Wednesday, March 7, 2012


I have found that sometimes it is not what you know, but who you know that will get you places in this world. Sherry was in charge of the lab on our site, and she processed everything we found on the site, whether it was a large mortar stone, or a small shurd of pottery. Not only was she fantastic in the lab, and had a wealth of knowledge at her disposal, she is one of the nicest people I have ever had the fortune of knowing.

When we visited Maresha we had the pleasure of having Sherry take us on a tour of the site. Maybe that is what helped add to the appeal of the site, the personal connection I had because I was given a tour by someone who was passionate about the place, who dedicated years to excavating there, who loved learning about it, and who shared that passion with all of us.

In addition to seeing the main part of Maresha, Sherry also took us to visit a place dubbed the Horse Cave. This cave held a special meaning to Sherry, who overlooked the excavations that went on in the cave, and who wrote her graduate thesis about the cave.

Although called the horse cave, Sherry’s argument was it was a place of worship for those who were part of the religion Mithraism, a growing religion at the turn of the century. Mithraism should ring a bell, because I mentioned it in my winter solstice post; I think it was interesting for me to see it pop up there, after touching the surface of the religion when Sherry showed us her cave.

That got me thinking about what the religion actually involved. It was limited to men, and during the Roman rule it spread to, first to the men in the army, than to others in the Roman Empire.

As previously stated, Mithraism derives from the Persian religion Zoroastrianism. (I honestly have no idea how Zoroastrianism works, but one of my professors compared it to Lord of the Rings, with good and evil influences... take that description as you will.) Mithraism is a religion dedicated to Mithra, God of light and wisdom for Romans, and contracts and oaths for Persians. The slaying of a bull is also central to Mithra.

Mithraism rapidly spread through the Roman Empire during the Second Century C.E. About 400 different sites have been found across the empire, extending from Turkey to Britain, most concentrated in Rome.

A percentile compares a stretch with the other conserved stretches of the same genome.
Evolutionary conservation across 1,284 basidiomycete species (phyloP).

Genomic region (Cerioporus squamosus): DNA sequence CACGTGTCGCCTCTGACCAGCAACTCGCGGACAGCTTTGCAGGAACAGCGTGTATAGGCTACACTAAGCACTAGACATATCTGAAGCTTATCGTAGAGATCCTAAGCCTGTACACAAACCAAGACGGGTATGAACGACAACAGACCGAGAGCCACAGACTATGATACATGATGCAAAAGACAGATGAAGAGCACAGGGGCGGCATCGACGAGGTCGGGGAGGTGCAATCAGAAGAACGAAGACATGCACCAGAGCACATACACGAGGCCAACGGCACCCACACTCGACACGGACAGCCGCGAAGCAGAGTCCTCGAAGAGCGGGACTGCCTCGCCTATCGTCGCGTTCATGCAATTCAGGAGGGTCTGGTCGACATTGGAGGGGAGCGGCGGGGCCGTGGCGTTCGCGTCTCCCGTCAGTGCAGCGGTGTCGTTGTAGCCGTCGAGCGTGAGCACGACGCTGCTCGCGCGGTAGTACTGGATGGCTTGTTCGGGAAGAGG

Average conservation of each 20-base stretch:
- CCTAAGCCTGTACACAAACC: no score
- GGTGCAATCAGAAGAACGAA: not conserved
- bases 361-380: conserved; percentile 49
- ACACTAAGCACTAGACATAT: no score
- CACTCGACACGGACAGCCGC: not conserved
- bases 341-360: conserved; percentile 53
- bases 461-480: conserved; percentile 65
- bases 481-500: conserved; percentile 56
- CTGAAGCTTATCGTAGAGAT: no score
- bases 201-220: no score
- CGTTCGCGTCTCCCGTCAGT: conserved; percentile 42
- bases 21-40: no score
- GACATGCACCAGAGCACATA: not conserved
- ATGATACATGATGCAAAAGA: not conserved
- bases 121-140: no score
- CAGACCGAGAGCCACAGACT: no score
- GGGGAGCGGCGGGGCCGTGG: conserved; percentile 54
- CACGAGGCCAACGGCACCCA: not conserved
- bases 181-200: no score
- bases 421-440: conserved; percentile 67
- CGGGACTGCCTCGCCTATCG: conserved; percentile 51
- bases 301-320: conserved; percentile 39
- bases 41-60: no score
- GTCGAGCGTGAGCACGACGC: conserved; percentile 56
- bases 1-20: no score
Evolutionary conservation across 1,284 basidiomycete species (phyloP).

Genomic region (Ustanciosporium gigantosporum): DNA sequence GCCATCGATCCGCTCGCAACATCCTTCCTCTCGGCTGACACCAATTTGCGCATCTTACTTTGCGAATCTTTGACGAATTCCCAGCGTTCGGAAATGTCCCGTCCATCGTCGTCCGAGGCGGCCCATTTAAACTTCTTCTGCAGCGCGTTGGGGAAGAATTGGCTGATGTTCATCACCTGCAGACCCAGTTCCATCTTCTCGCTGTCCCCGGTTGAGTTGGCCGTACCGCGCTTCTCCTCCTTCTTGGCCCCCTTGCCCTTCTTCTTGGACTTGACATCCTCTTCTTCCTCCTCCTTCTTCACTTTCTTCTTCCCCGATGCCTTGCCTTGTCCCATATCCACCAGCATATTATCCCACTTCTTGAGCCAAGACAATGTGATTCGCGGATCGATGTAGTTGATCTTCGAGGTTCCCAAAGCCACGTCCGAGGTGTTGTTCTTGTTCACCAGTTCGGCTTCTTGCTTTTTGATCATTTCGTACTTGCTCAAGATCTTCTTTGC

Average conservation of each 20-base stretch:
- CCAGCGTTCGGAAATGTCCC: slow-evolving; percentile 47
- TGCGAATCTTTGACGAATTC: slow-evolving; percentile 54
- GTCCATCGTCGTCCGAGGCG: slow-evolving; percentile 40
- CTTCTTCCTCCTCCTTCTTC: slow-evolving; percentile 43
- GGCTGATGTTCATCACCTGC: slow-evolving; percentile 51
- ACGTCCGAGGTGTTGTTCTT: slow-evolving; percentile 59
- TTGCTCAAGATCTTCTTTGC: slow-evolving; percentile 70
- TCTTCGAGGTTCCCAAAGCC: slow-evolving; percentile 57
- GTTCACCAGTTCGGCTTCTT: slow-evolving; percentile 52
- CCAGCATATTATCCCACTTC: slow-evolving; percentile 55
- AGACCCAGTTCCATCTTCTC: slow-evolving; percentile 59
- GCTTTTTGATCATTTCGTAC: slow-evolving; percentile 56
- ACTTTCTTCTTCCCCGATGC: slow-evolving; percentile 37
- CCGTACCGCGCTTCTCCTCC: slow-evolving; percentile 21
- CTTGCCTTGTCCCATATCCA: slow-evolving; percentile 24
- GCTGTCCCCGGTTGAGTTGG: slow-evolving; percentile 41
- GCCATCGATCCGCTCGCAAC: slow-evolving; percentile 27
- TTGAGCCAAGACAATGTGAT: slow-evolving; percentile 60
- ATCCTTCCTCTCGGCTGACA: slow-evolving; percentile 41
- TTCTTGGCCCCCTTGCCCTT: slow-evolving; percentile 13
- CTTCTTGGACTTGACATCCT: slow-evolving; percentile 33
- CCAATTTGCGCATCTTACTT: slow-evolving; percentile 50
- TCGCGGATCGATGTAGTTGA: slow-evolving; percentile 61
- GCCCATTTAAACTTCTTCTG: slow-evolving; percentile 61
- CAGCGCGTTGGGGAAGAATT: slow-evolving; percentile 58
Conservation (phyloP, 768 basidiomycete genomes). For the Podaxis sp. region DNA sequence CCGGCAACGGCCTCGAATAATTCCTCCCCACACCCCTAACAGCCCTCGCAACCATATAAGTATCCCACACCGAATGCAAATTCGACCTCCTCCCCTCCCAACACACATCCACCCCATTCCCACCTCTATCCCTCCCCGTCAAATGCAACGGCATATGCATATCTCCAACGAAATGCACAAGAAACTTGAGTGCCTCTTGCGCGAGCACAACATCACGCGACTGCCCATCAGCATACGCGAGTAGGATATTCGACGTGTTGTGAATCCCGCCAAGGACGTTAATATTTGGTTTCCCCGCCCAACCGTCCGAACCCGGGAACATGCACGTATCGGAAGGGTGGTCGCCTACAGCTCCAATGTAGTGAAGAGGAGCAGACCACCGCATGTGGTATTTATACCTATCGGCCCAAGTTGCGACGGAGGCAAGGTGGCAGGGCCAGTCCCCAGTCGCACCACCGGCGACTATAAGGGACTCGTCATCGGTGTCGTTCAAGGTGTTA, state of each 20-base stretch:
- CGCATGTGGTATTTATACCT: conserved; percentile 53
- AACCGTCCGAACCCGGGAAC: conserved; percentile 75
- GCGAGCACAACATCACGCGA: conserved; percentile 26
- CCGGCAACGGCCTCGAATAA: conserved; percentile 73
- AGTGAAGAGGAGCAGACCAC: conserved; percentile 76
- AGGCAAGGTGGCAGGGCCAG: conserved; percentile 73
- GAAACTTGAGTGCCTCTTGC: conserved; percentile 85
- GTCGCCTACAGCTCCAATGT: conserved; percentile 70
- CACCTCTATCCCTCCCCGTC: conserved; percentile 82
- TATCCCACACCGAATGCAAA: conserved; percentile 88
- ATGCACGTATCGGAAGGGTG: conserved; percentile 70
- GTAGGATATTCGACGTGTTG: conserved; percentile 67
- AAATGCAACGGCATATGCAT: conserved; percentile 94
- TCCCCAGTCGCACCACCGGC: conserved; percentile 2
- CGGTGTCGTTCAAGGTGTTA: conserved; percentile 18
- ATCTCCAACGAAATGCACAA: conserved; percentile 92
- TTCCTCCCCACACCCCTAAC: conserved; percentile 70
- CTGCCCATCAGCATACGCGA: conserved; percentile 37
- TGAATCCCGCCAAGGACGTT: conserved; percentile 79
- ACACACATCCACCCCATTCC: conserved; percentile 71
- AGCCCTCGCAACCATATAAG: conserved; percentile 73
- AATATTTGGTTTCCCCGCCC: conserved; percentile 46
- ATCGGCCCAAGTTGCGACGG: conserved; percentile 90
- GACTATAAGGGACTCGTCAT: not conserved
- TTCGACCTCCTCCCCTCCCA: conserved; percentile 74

The religion is one of contracts and loyalty between men. There were no known women followers, and the religion was immensely popular. Members met in small caves for worship. While not all were caves, these temples were dug into the earth, and lacked exterior decoration. A communal meal was important to the religion, with all caves finding evidence of large dining quarters. There was an initiation into seven successive levels of the religion, some including ablutions (baptism), purifications and ceremonial passwords. A simulated death and resurrection was probably part of the ceremony. The levels were:

Raven (Murcury)
Nymphus (Venus)
Soldier (Mars)
Lion (Jupiter)
Persian (Moon)
Heliodromus (Sun)
Father (Saturn)

There are several similarities between Mithraism and Christianity, one being the celebration of Christmas on December 25. The idea of resurrection is also central to Mithraism.

Having Sherry there to give background on the site really made it one of my favorites to visit. Even now, thinking back to the site I still think fondly of that day, and having Sherry as our tour guide.

My camera died (shock!) so thanks to Kendra Day for the photos. Not as good as I would have liked, but you can see a bit of this temple and some of the structures there.

1 comment:

  1. Nice photos. I recall reading that the reason Christmas Day is on the 25th is because the Emperor was hedging his bets between Mithraism and Christianity.